Running Questions – Recovery – Marathons – Ultra Marathon – 100 Mile Races


Running Questions – Recovery

After a long run or a really hard race your body needs to recover from the stress and strain of the event. During the course of a fast race no matter the distance, over the double digit miles of your long run, or after the elevation climb of hill repeats or scaling new heights your body needs to recover. Your body needs to rebuild.

The damage done by asking your muscles to respond to the task put in front of it comes in the form of micro tears in the muscle fibers, depletion of energy stores, inflammation in the connecting tissues i.e. tendons, ligaments and joints. and overall dehydration.

I’m not a doctor, nor a coach, but I’ve read a lot of material about the need to recover after gurgling workouts or difficult races. I’m not saying my recovery program is the best. I’m sure I could do more, in fact I feel like I could work harder on recovery. I do feel like I do a good job of getting my body back on the road in fairly good shape. What does my recovery program look like?

REST:  After a long/hard run, either racing or in training, you need to give your body some time off. I’ve read different opinions on the length of the recovery period. If I’ve run a hard race, less than marathon distance, I give myself a few days i.e. two to three days. During this time I do no running and maybe some lite walking. For a marathon or longer I give myself at least a week off my feet. This week has no running and limited walking. I have a long walk to get to my office from the parking lot at work I use that as my recovery walks. For ultra-distances (> than 26.2 miles) and 100 milers, I’ll take two weeks down with only a short recovery run in the second week. You need rest. You need down time.

ICE:  Most elite athletes have full ice baths as part of their daily maintenance routine.  Not being at that level I normally go to an icing routine after races where I have some swelling or pain in my legs. I spot ice any trouble areas as soon after the run as I can. I have read and believe a full ice bath would be a better option, but I have yet subjected myself to this. I have flexible ice packs which I use to spot ice any trouble areas. I’ve also used frozen bags of peas as they easily conform to the shape of the body part. A paper cup filled with water and frozen can be used to spot ice areas tearing away the cup to expose the ice. This can get a bit messy as the ice melts away. I avoid the typical ice cube filled ice packs as the hard edges of the cubes makes the trouble areas more cranky. The best approach I’ve found is to fill buckets/coolers full of ice and water then submerge my feet, ankles or other body parts. I believe this works the best. I try to ice my trouble areas at least two to three times a day, 15 to 20 minutes per-session.

ice sleeves

COMPRESSION:  Leading up to my first 100 mile race my legs were feeling beat up, ragged and just plain tired. I was looking for something to help. I ordered my first set of compression tights and instead of wearing them during a run I wore them to bed and around the house after long runs. I found they did wonders easing the pain/tenderness. I also believe this aided in recovery as my legs regained life much after then in the past. Everything I’ve read about the benefits of compression gear is that their use increases blood flow which in turn speeds healing. I have a pair of calf sleeves that I also use after long or hard races. Not really compression related, but I also roll my legs with hand rollers (stick rollers) and compressed foam rollers. Rollers do wonders to work out “hot-spots” trouble areas and any “knots” that may be lingering. My legs afterward feel much improved. I should do this more often and make it a regular part of my training routine.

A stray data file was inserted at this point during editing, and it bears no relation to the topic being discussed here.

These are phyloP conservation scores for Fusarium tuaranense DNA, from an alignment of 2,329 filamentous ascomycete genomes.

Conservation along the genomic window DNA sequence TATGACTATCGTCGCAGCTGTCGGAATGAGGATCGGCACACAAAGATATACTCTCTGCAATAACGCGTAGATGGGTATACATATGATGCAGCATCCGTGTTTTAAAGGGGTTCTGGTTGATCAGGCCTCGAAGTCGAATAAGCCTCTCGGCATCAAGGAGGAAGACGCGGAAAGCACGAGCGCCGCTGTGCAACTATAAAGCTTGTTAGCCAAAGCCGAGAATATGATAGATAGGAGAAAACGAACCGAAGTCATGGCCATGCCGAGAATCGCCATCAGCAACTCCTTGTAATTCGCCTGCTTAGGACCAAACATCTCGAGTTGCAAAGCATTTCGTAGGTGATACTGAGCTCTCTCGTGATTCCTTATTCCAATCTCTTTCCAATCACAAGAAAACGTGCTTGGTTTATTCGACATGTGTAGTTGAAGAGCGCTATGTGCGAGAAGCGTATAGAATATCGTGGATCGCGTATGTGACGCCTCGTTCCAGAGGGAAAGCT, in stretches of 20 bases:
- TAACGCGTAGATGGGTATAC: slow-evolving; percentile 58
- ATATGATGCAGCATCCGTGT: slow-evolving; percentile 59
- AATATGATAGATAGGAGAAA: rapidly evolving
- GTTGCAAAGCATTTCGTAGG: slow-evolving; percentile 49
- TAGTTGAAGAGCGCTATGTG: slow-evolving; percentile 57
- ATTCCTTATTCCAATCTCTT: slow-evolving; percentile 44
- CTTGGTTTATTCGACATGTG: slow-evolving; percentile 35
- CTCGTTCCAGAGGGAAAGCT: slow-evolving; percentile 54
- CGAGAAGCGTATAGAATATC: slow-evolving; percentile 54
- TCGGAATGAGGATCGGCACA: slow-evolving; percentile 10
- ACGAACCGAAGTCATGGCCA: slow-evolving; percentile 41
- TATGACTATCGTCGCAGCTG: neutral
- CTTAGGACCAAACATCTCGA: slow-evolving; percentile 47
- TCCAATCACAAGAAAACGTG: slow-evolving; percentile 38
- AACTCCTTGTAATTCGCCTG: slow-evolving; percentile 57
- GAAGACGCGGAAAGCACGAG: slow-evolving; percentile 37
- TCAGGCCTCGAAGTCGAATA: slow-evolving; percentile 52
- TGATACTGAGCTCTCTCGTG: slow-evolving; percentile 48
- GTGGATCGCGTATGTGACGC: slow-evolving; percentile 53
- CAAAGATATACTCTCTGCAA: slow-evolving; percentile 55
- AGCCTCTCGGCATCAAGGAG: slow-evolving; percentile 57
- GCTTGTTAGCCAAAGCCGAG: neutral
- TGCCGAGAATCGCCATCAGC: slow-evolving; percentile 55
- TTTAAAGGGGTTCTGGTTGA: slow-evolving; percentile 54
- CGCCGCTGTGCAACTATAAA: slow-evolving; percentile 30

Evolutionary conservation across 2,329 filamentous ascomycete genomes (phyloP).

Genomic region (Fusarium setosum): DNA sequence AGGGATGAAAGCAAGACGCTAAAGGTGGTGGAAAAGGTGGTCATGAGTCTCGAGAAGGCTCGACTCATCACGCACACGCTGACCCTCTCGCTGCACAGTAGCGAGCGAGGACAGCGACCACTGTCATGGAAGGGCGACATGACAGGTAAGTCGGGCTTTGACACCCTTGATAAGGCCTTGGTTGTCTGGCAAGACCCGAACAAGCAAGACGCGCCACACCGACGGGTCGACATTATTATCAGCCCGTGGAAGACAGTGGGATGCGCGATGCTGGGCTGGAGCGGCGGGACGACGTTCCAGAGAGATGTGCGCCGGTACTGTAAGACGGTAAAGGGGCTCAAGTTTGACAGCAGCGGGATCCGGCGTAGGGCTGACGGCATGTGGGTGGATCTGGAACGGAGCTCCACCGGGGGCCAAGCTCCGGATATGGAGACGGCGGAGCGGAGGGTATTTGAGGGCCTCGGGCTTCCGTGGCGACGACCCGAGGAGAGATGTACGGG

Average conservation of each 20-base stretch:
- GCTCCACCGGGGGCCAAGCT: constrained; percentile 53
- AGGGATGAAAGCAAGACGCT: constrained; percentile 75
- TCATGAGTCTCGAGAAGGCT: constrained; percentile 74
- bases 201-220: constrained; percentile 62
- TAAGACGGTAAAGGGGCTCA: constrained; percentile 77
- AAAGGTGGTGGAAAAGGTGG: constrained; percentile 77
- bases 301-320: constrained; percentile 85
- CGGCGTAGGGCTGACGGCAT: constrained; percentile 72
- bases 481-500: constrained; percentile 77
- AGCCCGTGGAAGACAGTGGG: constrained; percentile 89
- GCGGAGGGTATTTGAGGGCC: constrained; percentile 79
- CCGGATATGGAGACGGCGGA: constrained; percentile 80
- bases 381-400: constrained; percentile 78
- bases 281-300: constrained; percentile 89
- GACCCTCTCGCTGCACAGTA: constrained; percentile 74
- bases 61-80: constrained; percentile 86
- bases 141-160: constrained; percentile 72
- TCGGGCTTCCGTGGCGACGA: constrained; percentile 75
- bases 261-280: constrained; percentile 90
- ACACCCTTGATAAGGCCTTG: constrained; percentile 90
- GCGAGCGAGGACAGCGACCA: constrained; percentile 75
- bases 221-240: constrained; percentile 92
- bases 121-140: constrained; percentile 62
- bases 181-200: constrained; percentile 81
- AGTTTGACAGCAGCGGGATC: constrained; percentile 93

rolling

ELECTRICAL STIMULUS:  A friend of mine posted a picture of her legs being treated with an Electrical Muscle Stimulation (EMS) unit. At first I was a little skeptical. After talking with her I decided to give this method of treatment a test drive. EMS is used to prevent, or reduce, muscle atrophy. Atrophy is the weakening and loss of muscle tone. EMS also helps by increasing blood flow to muscles, increasing range of motion, increasing muscle strength, as well as enhancing muscle endurance. EMS has pain management attributes in helping muscle related pain, such as a spastic muscle, sore muscles, or tight muscles. After a few uses I am sold that EMS treatments combined with all other recovery methods speed up the body’s ability to heal itself. I use EMS treatments two times a day for 15 to 20 minutes. My legs feel better much faster since I have been using my EMS unit.

EMS

After a hard race or a long run your legs need some downtime. Don’t get caught up worrying about what miles you may be losing during this downtime, instead consider that you’re investing in your legs. Give your legs some much deserved time off for rest, icing, compression and electrical stimulus. The investment will pay off when your legs come back stronger.